OPINION: Send our happy country vibes back to the cities
VISITORS of mine often comment how friendly everyone living on the Northern Rivers seems to be.
It's true, to a certain extent, that people living in rural areas have more time for a conversation, seem more connected to their community and friendly towards one another.
Perhaps it has something to do with being in a less densely populated area and naturally beautiful area that improves your mood.
After all, how many times on our narrow, twisty back roads do you pull over for someone coming in the opposite direction and get the steering wheel finger wave?
Try doing that in peak hour traffic in Brisbane.
The other outward example of this friendliness in the great outdoors is when you go a walk in a national park.
You pass a stranger going the other way on the path and say hello to one another.
Why is that?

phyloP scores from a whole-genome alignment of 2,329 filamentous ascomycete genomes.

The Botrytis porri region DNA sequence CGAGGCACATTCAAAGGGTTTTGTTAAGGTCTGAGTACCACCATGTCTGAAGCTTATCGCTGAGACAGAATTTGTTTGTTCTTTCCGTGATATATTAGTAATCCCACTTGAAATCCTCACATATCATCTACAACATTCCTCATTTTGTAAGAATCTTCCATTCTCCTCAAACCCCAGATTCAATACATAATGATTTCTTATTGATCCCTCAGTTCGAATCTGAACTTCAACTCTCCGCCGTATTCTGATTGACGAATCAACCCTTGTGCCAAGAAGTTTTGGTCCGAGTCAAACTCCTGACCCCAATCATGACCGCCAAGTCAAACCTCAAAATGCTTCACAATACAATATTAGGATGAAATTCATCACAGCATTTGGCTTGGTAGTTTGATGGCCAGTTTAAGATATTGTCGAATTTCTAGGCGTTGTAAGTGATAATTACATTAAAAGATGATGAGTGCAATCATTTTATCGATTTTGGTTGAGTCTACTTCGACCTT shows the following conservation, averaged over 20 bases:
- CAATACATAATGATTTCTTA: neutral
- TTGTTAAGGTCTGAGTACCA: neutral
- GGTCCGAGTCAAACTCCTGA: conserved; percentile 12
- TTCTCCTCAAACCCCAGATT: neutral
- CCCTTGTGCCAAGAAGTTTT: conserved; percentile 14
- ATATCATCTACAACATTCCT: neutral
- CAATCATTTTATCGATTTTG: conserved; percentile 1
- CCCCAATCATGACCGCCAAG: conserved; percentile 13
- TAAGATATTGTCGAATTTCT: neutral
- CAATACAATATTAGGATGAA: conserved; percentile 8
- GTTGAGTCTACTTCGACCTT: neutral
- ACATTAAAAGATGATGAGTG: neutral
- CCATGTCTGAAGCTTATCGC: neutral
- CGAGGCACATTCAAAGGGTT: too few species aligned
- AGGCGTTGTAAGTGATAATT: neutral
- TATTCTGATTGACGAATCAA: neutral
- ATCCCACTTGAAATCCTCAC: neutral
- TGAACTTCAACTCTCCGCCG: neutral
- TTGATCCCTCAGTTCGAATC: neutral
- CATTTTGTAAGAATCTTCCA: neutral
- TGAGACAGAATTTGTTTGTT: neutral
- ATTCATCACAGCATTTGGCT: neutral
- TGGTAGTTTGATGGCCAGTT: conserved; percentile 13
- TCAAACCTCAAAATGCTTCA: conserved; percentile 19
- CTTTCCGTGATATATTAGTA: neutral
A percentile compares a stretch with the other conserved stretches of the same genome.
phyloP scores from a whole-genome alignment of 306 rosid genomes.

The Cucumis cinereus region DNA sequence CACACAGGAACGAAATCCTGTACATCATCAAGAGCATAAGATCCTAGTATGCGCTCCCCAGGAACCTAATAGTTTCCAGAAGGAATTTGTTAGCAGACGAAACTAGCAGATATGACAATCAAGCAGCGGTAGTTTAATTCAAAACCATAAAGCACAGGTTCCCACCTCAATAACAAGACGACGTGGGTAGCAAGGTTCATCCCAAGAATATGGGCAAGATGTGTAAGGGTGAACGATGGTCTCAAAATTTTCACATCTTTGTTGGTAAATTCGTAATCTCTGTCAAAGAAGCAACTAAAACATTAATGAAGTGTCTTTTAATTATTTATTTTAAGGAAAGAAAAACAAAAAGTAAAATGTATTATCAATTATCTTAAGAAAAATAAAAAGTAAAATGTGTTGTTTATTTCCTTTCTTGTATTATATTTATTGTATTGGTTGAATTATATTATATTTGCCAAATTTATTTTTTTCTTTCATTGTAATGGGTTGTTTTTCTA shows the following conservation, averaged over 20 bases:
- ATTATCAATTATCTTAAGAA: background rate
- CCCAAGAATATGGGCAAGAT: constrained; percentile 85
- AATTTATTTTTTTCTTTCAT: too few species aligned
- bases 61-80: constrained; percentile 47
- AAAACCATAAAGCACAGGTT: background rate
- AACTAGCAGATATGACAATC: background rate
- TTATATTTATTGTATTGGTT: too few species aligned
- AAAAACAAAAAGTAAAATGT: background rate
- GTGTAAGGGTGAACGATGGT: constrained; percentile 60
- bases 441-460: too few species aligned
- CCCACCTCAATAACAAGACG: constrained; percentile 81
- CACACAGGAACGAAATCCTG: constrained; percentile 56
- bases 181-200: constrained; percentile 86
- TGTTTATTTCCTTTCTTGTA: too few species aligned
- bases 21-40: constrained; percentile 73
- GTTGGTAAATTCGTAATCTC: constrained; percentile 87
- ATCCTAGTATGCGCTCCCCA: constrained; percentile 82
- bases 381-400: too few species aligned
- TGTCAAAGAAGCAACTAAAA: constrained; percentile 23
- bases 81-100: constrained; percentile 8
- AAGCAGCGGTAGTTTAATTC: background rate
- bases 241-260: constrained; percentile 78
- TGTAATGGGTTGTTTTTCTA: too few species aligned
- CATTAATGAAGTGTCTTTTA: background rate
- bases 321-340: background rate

This type of interaction just doesn't seem to occur as regularly in the city as you cross the lights on Pitt Street in Sydney or jostle for a train at Flinders St station in Melbourne.
It reminds me of that cute scene in Crocodile Dundee where Mick Dundee, played by Paul Hogan, takes a stroll on a busy street in Manhattan and says 'g'day' to everyone he passes, much to their surprise.
My point is - why wait until you are on holidays or away from home to be friendly?
If you let your guard down and open yourselves up, perhaps our city visitors can take a little bit of country back with them.